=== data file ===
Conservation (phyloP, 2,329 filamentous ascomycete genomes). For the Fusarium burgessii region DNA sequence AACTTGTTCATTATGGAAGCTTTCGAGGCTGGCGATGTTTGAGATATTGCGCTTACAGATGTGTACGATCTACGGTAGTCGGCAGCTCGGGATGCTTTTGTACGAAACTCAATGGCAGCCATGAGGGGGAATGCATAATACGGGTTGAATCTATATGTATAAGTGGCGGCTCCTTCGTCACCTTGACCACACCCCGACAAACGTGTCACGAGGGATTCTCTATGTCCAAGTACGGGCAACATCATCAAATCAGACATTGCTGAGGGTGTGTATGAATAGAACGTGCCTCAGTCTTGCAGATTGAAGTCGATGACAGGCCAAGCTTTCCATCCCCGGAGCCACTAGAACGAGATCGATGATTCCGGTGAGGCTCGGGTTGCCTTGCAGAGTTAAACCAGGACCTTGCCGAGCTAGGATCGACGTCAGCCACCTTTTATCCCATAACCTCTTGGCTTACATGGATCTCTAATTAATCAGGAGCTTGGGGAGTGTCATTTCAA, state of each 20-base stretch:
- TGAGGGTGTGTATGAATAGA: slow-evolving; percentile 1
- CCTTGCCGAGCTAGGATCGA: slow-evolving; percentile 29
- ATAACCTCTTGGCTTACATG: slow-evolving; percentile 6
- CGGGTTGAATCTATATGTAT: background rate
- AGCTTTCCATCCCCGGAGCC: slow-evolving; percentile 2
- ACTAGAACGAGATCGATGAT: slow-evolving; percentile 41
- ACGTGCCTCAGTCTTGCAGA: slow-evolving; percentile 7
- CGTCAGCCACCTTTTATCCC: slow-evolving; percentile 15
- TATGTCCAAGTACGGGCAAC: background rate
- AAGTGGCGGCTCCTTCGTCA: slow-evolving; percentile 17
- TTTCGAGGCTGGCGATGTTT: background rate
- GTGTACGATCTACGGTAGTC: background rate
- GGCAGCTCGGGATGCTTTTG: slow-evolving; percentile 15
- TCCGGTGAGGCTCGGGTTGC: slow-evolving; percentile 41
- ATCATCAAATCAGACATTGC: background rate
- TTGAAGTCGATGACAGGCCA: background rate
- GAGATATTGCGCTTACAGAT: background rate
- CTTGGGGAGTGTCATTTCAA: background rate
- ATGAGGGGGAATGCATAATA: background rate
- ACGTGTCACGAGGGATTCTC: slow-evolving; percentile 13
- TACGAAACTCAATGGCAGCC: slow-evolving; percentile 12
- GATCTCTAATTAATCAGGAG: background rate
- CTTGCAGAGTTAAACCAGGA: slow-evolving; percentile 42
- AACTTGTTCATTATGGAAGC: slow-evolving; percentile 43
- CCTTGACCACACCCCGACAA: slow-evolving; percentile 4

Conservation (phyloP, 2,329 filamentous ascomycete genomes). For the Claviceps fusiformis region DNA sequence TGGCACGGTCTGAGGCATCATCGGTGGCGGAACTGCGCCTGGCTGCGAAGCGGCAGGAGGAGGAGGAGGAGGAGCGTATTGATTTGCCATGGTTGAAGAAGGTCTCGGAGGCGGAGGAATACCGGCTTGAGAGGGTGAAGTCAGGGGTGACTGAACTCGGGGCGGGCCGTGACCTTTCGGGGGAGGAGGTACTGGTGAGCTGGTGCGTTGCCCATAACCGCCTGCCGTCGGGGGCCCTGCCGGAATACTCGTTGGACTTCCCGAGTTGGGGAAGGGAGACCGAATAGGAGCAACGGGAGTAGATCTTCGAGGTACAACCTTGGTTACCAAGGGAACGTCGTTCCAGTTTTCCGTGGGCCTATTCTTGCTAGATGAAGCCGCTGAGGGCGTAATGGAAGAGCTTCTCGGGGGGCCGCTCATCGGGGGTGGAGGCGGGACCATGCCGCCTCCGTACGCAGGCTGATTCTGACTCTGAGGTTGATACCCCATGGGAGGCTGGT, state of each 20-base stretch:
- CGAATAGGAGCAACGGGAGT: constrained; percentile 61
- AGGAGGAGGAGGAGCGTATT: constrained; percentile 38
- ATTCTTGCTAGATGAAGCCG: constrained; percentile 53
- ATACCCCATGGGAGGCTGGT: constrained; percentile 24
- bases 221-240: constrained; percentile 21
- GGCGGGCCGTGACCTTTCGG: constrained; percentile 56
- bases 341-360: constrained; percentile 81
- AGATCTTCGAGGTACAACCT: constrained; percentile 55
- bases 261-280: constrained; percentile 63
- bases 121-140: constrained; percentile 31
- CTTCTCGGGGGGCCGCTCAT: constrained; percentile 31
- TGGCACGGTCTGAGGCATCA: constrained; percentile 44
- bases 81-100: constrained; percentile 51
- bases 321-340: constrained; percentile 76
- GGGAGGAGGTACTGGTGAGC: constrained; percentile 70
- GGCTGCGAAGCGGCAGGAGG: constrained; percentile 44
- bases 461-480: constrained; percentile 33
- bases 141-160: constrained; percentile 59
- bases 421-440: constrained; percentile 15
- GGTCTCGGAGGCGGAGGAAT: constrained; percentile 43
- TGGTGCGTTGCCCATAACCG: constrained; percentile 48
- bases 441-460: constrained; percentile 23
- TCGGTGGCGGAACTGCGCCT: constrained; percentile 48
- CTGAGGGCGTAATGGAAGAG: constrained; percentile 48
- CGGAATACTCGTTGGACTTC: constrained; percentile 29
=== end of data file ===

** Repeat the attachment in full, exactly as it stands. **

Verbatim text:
Conservation (phyloP, 2,329 filamentous ascomycete genomes). For the Fusarium burgessii region DNA sequence AACTTGTTCATTATGGAAGCTTTCGAGGCTGGCGATGTTTGAGATATTGCGCTTACAGATGTGTACGATCTACGGTAGTCGGCAGCTCGGGATGCTTTTGTACGAAACTCAATGGCAGCCATGAGGGGGAATGCATAATACGGGTTGAATCTATATGTATAAGTGGCGGCTCCTTCGTCACCTTGACCACACCCCGACAAACGTGTCACGAGGGATTCTCTATGTCCAAGTACGGGCAACATCATCAAATCAGACATTGCTGAGGGTGTGTATGAATAGAACGTGCCTCAGTCTTGCAGATTGAAGTCGATGACAGGCCAAGCTTTCCATCCCCGGAGCCACTAGAACGAGATCGATGATTCCGGTGAGGCTCGGGTTGCCTTGCAGAGTTAAACCAGGACCTTGCCGAGCTAGGATCGACGTCAGCCACCTTTTATCCCATAACCTCTTGGCTTACATGGATCTCTAATTAATCAGGAGCTTGGGGAGTGTCATTTCAA, state of each 20-base stretch:
- TGAGGGTGTGTATGAATAGA: slow-evolving; percentile 1
- CCTTGCCGAGCTAGGATCGA: slow-evolving; percentile 29
- ATAACCTCTTGGCTTACATG: slow-evolving; percentile 6
- CGGGTTGAATCTATATGTAT: background rate
- AGCTTTCCATCCCCGGAGCC: slow-evolving; percentile 2
- ACTAGAACGAGATCGATGAT: slow-evolving; percentile 41
- ACGTGCCTCAGTCTTGCAGA: slow-evolving; percentile 7
- CGTCAGCCACCTTTTATCCC: slow-evolving; percentile 15
- TATGTCCAAGTACGGGCAAC: background rate
- AAGTGGCGGCTCCTTCGTCA: slow-evolving; percentile 17
- TTTCGAGGCTGGCGATGTTT: background rate
- GTGTACGATCTACGGTAGTC: background rate
- GGCAGCTCGGGATGCTTTTG: slow-evolving; percentile 15
- TCCGGTGAGGCTCGGGTTGC: slow-evolving; percentile 41
- ATCATCAAATCAGACATTGC: background rate
- TTGAAGTCGATGACAGGCCA: background rate
- GAGATATTGCGCTTACAGAT: background rate
- CTTGGGGAGTGTCATTTCAA: background rate
- ATGAGGGGGAATGCATAATA: background rate
- ACGTGTCACGAGGGATTCTC: slow-evolving; percentile 13
- TACGAAACTCAATGGCAGCC: slow-evolving; percentile 12
- GATCTCTAATTAATCAGGAG: background rate
- CTTGCAGAGTTAAACCAGGA: slow-evolving; percentile 42
- AACTTGTTCATTATGGAAGC: slow-evolving; percentile 43
- CCTTGACCACACCCCGACAA: slow-evolving; percentile 4

Conservation (phyloP, 2,329 filamentous ascomycete genomes). For the Claviceps fusiformis region DNA sequence TGGCACGGTCTGAGGCATCATCGGTGGCGGAACTGCGCCTGGCTGCGAAGCGGCAGGAGGAGGAGGAGGAGGAGCGTATTGATTTGCCATGGTTGAAGAAGGTCTCGGAGGCGGAGGAATACCGGCTTGAGAGGGTGAAGTCAGGGGTGACTGAACTCGGGGCGGGCCGTGACCTTTCGGGGGAGGAGGTACTGGTGAGCTGGTGCGTTGCCCATAACCGCCTGCCGTCGGGGGCCCTGCCGGAATACTCGTTGGACTTCCCGAGTTGGGGAAGGGAGACCGAATAGGAGCAACGGGAGTAGATCTTCGAGGTACAACCTTGGTTACCAAGGGAACGTCGTTCCAGTTTTCCGTGGGCCTATTCTTGCTAGATGAAGCCGCTGAGGGCGTAATGGAAGAGCTTCTCGGGGGGCCGCTCATCGGGGGTGGAGGCGGGACCATGCCGCCTCCGTACGCAGGCTGATTCTGACTCTGAGGTTGATACCCCATGGGAGGCTGGT, state of each 20-base stretch:
- CGAATAGGAGCAACGGGAGT: constrained; percentile 61
- AGGAGGAGGAGGAGCGTATT: constrained; percentile 38
- ATTCTTGCTAGATGAAGCCG: constrained; percentile 53
- ATACCCCATGGGAGGCTGGT: constrained; percentile 24
- bases 221-240: constrained; percentile 21
- GGCGGGCCGTGACCTTTCGG: constrained; percentile 56
- bases 341-360: constrained; percentile 81
- AGATCTTCGAGGTACAACCT: constrained; percentile 55
- bases 261-280: constrained; percentile 63
- bases 121-140: constrained; percentile 31
- CTTCTCGGGGGGCCGCTCAT: constrained; percentile 31
- TGGCACGGTCTGAGGCATCA: constrained; percentile 44
- bases 81-100: constrained; percentile 51
- bases 321-340: constrained; percentile 76
- GGGAGGAGGTACTGGTGAGC: constrained; percentile 70
- GGCTGCGAAGCGGCAGGAGG: constrained; percentile 44
- bases 461-480: constrained; percentile 33
- bases 141-160: constrained; percentile 59
- bases 421-440: constrained; percentile 15
- GGTCTCGGAGGCGGAGGAAT: constrained; percentile 43
- TGGTGCGTTGCCCATAACCG: constrained; percentile 48
- bases 441-460: constrained; percentile 23
- TCGGTGGCGGAACTGCGCCT: constrained; percentile 48
- CTGAGGGCGTAATGGAAGAG: constrained; percentile 48
- CGGAATACTCGTTGGACTTC: constrained; percentile 29